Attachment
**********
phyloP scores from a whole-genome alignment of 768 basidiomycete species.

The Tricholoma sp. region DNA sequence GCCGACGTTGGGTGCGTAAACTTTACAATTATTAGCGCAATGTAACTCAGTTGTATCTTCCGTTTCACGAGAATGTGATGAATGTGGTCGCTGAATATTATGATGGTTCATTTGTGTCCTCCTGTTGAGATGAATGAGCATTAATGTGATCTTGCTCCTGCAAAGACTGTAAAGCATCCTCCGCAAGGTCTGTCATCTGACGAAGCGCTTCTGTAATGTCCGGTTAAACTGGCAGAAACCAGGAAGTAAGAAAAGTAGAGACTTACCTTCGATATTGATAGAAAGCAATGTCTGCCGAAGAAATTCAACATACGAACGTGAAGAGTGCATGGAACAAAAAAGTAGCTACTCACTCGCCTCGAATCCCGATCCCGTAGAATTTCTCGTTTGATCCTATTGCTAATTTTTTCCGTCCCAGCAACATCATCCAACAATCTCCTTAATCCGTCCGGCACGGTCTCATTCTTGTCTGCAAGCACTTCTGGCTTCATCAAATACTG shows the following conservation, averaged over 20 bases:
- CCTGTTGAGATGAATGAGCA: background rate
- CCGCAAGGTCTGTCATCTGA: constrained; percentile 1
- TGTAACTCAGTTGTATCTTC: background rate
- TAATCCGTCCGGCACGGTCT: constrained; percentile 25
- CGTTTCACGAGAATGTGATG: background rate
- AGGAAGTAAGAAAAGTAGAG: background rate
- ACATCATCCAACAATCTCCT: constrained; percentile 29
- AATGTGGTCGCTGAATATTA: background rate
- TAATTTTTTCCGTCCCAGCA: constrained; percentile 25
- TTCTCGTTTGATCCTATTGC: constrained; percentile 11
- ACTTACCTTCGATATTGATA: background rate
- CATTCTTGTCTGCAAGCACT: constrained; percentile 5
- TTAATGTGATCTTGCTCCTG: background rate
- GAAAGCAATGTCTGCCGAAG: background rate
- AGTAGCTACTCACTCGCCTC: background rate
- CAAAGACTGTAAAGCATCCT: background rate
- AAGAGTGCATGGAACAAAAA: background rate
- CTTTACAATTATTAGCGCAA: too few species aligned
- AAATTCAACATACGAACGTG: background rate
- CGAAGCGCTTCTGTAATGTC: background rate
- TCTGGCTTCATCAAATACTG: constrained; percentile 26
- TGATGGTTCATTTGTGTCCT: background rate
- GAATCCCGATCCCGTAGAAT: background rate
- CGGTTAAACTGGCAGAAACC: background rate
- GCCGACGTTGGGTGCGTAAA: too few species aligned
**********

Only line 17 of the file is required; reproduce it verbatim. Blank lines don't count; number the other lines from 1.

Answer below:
- AGTAGCTACTCACTCGCCTC: background rate